‘Keeping Six Hamilton Quarterly #2.3’ demonstrates the power in giving space to people who lack an outlet


Keeping Six Hamilton Quarterly #2.3
Zine, 28 pgs, Keeping Six Hamilton, keepingsix.org, $5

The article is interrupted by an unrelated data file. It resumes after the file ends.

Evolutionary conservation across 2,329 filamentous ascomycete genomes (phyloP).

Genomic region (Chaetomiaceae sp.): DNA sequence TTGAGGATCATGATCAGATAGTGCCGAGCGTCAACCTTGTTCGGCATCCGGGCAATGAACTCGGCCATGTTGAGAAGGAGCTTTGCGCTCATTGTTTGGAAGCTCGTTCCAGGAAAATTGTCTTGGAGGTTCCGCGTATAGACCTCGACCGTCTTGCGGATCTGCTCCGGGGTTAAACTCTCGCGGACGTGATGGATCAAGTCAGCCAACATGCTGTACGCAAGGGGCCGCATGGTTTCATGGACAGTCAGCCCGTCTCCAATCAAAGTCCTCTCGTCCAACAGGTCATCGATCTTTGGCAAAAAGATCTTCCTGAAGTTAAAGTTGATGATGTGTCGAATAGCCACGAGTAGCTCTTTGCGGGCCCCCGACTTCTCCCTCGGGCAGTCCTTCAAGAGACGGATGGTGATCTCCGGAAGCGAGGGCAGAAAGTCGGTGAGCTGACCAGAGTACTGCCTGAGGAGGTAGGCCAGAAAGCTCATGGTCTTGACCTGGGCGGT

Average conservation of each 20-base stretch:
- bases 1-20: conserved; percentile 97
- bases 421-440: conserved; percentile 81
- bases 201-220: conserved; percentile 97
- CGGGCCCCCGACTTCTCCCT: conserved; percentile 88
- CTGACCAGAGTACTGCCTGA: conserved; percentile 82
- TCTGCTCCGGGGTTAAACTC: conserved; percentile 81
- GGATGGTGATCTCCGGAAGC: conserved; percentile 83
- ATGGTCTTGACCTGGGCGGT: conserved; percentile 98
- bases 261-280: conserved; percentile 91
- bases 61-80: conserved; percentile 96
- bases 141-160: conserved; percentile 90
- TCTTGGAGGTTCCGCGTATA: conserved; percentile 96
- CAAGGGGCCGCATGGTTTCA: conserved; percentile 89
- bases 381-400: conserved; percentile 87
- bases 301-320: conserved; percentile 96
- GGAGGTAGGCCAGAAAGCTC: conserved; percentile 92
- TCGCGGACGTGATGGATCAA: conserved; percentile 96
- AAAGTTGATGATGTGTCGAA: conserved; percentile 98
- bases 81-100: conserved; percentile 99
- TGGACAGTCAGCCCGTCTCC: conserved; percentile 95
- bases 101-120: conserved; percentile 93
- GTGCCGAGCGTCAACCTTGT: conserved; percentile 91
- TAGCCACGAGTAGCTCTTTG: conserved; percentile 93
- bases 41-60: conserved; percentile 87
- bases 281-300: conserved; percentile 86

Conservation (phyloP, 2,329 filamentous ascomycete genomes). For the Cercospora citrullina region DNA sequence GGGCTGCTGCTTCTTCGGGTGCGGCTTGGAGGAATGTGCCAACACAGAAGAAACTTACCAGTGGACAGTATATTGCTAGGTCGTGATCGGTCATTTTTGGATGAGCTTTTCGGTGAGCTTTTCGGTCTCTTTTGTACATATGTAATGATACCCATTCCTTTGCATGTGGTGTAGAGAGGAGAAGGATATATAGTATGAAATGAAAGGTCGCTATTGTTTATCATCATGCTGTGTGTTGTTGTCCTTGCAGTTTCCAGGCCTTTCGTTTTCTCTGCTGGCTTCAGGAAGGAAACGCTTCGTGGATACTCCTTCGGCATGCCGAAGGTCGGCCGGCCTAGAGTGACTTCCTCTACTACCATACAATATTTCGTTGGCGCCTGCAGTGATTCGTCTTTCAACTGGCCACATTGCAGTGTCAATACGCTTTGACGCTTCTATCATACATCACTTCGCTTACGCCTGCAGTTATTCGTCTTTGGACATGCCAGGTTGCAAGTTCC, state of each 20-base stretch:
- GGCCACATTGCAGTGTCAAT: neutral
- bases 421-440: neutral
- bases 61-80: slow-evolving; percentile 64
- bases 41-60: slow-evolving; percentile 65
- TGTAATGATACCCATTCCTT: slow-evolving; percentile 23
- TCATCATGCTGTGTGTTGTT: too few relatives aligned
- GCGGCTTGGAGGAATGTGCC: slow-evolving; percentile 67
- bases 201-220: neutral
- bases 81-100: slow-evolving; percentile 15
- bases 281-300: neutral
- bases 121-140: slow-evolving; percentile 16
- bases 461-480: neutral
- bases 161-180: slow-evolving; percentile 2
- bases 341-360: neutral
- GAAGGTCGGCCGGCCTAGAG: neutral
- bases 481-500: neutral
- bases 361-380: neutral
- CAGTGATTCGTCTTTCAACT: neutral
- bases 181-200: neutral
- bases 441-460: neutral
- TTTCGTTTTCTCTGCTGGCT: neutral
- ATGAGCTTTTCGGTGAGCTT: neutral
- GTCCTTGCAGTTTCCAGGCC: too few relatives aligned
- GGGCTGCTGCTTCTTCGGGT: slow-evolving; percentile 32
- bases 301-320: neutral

Keeping Six Hamilton is a harm-reduction community organization based in Hamilton, ON, focused on defending the rights, dignity and humanity of people in the area who use drugs. Their zine Keeping Six Hamilton Quarterly is one output from their organizing and engagement efforts, featuring writing and artwork by participants in the organization’s work. This issue, from September 2020, is inkjet printed in colour, featuring creative work from the top-prize winners of Keeping Six’s summertime writing and art contest. The top four winners of the visual art contest have their pieces displayed in a centerpiece spread, while the writing contest winners’ content dominates the rest of the zine. It’s exciting to see the organization put its mission into zine form, with program participants’ work front and centre, where their perspectives and their humanity can shine. There’s not a lot of non-profit preaching here to distract from the contributors’ creativity. However, the zine does begin with important updates on coordination, by Keeping Six and other community organizations, to protect and aid park and street encampments for those without housing, which were under threat at the time (and still are). Nearly half the zine is devoted to the top prize winner of the summer writing contest, the first chapter of an autobiographical work by Penny O’Radical called “Dead Friends.” It’s the story of Penny’s first night in a shelter and his familiarization to shelter life thereafter. Wonderfully written, with excellent descriptive language that evokes the patterns, the sights, the sounds, and the smells of shelter life. Penny’s story is a truly compelling piece. It uniquely demonstrates what the zine proves as a whole: that there is power in giving space to the stories of people who use substances or don’t have roofs on their terms.